Nursing Blogs>Nicole Lehr

Greatest gift of all


Image: Juice Images Photography | Veer

What’s the greatest gift you could imagine receiving? Some would say a winning lottery ticket. Others would argue that the car of their dreams or house they’ve always wanted would suffice. And some would stray from the material world and deem that marrying your soul mate or seeing your kids grow up into successful adults would be the greatest gifts of all.

What about the gift of life itself? I’ve never worked in labor and delivery, but I’ve always been envious of those nurses who do. They are constantly bringing new life into the world and seemingly experiencing this great gift that parents receive as they are handed their new baby for the first time.

I treasure our profession because it allows such an opportunity to experience life’s greatest gifts nearly every work day. After some deliberation, I decided that, similar to a labor and delivery experience, children on my unit are handed the gift of life a second time around when they go through open heart surgery.

I have always been intrigued by heart transplants. The concept of placing a stranger’s heart into another body is complicated, amazing and nearly miraculous. The hardest thing I had to overcome when I first started my job was getting past the sad fact that another child had to lose his or her life in order for this organ to be available. I have accepted this as a professional, but to this day I’m not sure I would be able to accept these very raw facts as openly as a parent of a child receiving a heart transplant.

Some of my most emotional and touching experiences as a nurse thus far have been related to heart transplant recipients. I have seen blue babies come out of surgery a new robust shade of pink in mere hours. I have listened to a child who didn’t eat for months ask for a meal of chicken fingers and macaroni a few short days after her transplant. Then I proceeded to watch her finish her meal.

I have witnessed a boy who couldn’t walk to the bathroom without getting short of breath come back to visit a year after his transplant to brag about the sports he is playing. I have cried with a parent when they were told the transplant was a last-ditch effort and the chances of rejection were high, and later cried with the parent when the little girl took her first steps two months after the transplant. I have witnessed a teenage girl at camp show her scar to her friends, a scar that had been re-entered three times with each subsequent transplant she had received.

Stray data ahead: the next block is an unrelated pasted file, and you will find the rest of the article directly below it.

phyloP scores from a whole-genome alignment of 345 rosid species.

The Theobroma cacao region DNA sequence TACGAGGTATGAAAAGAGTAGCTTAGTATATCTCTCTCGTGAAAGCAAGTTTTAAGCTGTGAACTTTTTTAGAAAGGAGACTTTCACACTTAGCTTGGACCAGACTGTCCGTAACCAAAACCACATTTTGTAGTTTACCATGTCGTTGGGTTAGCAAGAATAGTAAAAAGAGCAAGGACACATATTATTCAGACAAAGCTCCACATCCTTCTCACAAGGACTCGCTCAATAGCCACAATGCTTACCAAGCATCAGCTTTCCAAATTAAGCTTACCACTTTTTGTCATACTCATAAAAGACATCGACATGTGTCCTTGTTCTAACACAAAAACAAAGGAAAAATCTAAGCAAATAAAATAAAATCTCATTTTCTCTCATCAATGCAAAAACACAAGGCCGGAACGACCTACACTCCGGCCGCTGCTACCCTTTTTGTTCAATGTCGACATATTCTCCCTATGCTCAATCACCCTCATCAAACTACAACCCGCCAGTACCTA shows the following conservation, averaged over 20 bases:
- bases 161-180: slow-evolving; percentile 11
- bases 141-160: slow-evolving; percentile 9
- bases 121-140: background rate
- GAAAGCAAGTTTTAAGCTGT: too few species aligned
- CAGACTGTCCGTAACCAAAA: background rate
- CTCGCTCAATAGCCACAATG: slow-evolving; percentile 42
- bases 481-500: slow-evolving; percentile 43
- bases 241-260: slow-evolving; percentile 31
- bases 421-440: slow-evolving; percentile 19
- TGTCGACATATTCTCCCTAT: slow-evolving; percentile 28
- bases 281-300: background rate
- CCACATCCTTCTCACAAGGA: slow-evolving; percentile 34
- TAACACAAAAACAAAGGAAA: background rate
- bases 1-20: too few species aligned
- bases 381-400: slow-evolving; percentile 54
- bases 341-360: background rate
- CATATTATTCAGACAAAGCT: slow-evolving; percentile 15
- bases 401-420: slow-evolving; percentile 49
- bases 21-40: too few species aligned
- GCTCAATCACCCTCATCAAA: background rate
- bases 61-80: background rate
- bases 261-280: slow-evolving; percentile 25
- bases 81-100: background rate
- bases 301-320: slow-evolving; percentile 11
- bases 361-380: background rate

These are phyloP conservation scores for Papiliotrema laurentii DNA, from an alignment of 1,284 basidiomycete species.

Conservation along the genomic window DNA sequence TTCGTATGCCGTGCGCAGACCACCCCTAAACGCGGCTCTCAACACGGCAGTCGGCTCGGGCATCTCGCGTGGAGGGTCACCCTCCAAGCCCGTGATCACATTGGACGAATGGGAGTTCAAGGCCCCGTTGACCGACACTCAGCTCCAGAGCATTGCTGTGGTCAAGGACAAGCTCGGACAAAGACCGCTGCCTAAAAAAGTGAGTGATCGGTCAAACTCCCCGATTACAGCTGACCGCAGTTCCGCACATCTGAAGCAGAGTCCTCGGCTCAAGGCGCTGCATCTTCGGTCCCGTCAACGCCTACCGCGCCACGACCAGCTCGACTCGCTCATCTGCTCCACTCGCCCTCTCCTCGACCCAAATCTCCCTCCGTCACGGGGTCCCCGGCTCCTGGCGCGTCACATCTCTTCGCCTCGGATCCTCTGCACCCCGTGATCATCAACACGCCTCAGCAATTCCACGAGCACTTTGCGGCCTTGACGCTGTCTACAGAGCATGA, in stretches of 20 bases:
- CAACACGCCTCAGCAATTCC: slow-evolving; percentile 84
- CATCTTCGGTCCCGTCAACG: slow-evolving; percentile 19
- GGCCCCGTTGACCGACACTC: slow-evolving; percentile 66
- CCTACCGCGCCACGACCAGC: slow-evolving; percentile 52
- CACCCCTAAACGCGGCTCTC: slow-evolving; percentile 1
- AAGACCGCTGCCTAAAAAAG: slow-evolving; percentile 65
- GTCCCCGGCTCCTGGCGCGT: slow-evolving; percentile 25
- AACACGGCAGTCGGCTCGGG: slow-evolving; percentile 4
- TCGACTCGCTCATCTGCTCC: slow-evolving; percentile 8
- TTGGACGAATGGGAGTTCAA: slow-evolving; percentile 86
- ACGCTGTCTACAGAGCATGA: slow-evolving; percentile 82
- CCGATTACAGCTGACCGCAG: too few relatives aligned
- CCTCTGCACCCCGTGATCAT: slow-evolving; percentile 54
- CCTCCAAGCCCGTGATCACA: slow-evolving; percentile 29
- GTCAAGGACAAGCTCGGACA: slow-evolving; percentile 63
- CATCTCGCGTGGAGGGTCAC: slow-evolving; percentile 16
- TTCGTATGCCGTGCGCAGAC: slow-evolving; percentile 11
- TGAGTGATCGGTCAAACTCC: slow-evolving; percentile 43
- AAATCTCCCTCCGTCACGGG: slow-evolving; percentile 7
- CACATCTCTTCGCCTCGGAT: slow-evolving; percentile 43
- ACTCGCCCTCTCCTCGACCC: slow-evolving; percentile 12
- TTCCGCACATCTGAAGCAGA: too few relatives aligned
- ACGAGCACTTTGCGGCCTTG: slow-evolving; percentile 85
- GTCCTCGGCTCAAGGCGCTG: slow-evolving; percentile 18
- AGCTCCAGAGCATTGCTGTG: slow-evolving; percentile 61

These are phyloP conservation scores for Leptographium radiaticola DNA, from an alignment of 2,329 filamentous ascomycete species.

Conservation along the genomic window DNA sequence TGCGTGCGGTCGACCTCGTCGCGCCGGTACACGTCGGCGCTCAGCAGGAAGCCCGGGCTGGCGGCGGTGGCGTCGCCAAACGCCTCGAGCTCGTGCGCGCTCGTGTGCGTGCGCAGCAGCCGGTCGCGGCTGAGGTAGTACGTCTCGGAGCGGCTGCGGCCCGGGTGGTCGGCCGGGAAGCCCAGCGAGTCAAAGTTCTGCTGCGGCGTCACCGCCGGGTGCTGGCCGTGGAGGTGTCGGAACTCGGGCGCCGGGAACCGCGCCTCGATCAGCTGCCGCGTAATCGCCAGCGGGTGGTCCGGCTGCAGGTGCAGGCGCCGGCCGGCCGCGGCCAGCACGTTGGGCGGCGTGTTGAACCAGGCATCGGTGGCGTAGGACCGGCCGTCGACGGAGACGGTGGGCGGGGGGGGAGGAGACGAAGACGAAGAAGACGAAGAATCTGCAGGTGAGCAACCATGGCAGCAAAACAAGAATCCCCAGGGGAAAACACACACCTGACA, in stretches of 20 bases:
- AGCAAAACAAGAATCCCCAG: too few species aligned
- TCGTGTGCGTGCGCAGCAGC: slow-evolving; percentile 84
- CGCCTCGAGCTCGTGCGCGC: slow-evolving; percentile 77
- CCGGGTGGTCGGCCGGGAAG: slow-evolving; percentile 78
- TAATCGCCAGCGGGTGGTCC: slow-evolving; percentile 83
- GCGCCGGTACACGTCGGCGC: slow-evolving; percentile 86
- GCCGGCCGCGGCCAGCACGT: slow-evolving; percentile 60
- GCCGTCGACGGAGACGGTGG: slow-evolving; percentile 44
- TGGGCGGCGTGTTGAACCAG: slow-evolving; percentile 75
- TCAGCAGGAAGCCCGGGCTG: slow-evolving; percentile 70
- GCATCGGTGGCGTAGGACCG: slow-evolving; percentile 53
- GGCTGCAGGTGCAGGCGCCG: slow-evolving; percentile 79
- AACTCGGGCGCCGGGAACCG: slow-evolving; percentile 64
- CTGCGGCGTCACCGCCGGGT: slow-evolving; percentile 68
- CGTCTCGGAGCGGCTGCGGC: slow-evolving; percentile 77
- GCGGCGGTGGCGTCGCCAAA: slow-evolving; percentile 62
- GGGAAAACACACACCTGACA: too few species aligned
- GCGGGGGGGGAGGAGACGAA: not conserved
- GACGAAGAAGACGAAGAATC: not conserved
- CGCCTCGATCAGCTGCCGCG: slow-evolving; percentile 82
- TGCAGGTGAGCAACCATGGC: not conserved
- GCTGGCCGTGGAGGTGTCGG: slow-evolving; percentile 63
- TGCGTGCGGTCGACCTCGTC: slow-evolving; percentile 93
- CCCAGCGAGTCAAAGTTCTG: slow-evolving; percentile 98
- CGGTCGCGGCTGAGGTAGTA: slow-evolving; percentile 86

A mother, who I am very close with, recently shared with me that she received a letter from the parents of the child who her son’s organ donor. This letter reached the mother’s hands three years after her son had his heart transplant. It detailed the donor child’s name, some hobbies he enjoyed and why everyone who came into contact with him loved him. The mother told me how sad she felt for this family, but she realized now how perfect of a match the heart really was–regardless of blood type and antibodies–because her son was very similar to the boy. This letter embodies an example of the gift of life being given a second time around.

Although I would love a million dollars or even a year-long vacation around the world, I still believe the greatest gift one can receive is life. What other profession outside the medical realm allows you to see this gift being given on such an intimate level on nearly a daily basis? Whether through heart transplants, a recovering trauma patient, or witnessing the birth of a child, the nursing world is filled with life. People sometimes say it takes a special type of person to be a nurse, but I feel confident in saying it’s the profession that is special and I’m honored to be a part of it.

Nicole Lehr
Nicole Lehr is a pediatric nurse. She can be described in three adjectives: content, thankful and fortunate. All credit for the aforementioned description can be given to the love she has for her profession as an RN. She graduated from University of Florida with her Bachelor’s in Nursing and moved to Atlanta to work at the Cardiac Stepdown Unit at Children’s — her dream job.

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